“Doc” Berger and Shakespeare in the Park Since 1975, the Houston Shakespeare Festival has entertained nearly a half million theatergoers with free performances in Hermann Park's Miller Outdoor Theatre.  The brainchild of Dr. Sidney Berger, who served as president of HSF from 1975-2006, the University of Houston and the Miller Outdoor Theater Advisory Council support a two-production season of Shakespeare's works played in repertory on Miller Theater's bill.  The 1975 season included The Taming of the Shrew and A Midsummer Night's Dream which were met with critical acclaim and audiences that exceeding projections.  The local big wig citizens decided that this was a good thing and started throwing money into the pot.

It was probably my old buddy Roger Gaines who turned me onto the auditions for the 1976 HSF season where “Doc” Berger would be directing Romeo and Juliet.  He’d done some kind of educational/festival waiver deal with Actor’s Equity so that all cast members got paid $800 a month for the two month performance season.  It wasn’t much money but since I was for the most part unemployed and I really didn’t want to go back to waiting tables or tending bar, I picked up a paperback copy of the play at a used book store.  Since I’d long lost the naive passion to play the role of Romeo, I played around with the dialogue of the character Mercutio, friend to Romeo and Benvolio and a blood relative to Prince Escalus and Count Paris.  Rather than predictably choose his death scene curse, “…a pox on both your houses…” I put together a monologue from the dialogue with Benvolio from Act II Scene I, where Mercutio playfully taunts Romeo as the young lover hides behind the orchard wall beneath Juliet’s balcony.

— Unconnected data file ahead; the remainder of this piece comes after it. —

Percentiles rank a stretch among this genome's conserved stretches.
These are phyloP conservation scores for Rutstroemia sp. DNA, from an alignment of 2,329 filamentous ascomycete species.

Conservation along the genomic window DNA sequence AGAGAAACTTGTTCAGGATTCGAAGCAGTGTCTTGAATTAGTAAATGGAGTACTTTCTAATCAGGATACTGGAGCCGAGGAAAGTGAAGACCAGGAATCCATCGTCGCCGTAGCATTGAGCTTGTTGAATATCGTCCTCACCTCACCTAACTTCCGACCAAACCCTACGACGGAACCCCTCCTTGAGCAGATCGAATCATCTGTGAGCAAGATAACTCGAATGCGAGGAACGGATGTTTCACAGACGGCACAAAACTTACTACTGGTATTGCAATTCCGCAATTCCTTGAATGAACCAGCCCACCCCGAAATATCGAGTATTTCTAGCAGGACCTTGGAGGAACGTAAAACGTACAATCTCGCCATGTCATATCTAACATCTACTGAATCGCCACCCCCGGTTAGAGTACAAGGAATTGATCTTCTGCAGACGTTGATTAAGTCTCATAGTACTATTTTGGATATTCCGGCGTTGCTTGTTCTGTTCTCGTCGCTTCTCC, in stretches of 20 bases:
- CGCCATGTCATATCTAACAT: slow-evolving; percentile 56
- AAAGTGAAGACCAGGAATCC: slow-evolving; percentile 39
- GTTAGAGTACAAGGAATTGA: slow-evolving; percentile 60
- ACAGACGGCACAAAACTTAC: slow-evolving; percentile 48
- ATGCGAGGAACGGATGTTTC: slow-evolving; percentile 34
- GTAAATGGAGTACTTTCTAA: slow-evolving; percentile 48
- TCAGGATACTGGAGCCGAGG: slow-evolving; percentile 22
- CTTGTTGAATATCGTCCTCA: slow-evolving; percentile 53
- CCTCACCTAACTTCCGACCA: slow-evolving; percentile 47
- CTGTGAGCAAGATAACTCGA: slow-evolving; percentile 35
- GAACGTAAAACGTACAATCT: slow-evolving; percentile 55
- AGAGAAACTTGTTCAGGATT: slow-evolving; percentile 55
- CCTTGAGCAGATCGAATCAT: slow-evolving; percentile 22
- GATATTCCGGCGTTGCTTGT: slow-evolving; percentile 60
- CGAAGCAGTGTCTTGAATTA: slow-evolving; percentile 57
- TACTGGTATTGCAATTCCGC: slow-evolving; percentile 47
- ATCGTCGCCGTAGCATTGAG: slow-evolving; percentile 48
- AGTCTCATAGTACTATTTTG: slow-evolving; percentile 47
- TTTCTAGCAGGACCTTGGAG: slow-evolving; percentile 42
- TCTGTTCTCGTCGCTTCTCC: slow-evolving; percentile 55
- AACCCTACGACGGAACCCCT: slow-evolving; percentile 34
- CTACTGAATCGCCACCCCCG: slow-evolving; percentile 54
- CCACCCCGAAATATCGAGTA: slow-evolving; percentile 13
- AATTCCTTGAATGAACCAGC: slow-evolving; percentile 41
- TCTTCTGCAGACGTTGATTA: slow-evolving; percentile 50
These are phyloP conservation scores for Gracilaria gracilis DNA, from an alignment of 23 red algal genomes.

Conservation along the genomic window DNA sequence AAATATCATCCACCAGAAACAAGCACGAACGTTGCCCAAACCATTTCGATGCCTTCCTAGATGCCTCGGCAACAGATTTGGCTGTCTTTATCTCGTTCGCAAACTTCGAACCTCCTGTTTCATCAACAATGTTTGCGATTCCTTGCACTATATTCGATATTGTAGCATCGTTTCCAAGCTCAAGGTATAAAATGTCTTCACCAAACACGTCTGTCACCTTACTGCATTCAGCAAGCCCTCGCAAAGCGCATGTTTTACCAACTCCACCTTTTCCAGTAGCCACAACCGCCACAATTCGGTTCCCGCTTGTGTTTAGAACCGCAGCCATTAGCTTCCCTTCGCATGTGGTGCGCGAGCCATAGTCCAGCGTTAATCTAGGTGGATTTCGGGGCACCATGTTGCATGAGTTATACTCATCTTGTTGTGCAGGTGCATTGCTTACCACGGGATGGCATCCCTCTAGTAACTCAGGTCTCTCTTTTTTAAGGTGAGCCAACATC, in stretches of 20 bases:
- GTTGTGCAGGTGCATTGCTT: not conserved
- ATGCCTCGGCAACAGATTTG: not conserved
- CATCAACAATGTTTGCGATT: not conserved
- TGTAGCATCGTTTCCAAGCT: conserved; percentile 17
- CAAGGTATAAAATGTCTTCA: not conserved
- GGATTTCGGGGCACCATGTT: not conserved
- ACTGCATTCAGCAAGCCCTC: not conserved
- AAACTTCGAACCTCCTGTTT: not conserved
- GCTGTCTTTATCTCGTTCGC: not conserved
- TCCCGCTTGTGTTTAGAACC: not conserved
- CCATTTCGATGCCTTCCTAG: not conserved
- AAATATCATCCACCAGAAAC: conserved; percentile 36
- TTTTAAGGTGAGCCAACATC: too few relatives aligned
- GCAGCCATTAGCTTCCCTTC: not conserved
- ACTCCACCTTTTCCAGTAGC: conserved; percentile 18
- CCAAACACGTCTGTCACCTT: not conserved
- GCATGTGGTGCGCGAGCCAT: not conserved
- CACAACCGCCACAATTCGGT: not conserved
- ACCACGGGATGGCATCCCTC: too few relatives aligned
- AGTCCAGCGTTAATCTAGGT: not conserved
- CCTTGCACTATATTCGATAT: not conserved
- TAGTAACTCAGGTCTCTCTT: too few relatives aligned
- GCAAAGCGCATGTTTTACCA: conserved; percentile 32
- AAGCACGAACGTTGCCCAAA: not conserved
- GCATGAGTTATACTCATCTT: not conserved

Like Sidney Berger I loved the poetry of Shakespeare’s plays, but I really hated the melodramatic performances of marginal actors who portrayed his legendary characters in iambic pentameter with marginal British accents.  Though I knew that Berger would not allow that kind of stomp foot acting on his stage, I was thoroughly prepared to endure that crap when I arrived at the auditions.  ‘Doc’ spotted me while I was signing in, put his hand on my shoulder and said, “Good to see you’re here.  Which role do you want?”

I grinned and said, “I’m too old for Romeo, and too young to play Lord Capulet, so I suppose it’ll be either Tybalt or Mercutio.”

Berger chuckled and said, “Perfect, if things work out maybe we can pair you up opposite another actor and have the two of you switch off.”

“Sounds good to me, Doc,” I said.  Sidney shook my hand and said something like, Looking forward to your audition.  As usual I found a seat in the back row as far from the stage as I could manage and prepared to endure an hour or so of five minute scenes from a bunch of amateurs who didn’t know what they were doing.  There were a few older actors from local community theaters who were at best mediocre and at worst pretentiously incompetent; but most were very nervous, very earnest young graduates fresh out of college and looking to get their first paying job as an actor.  Many of them had talent, particularly the women who were auditioning for the coveted role of Juliet.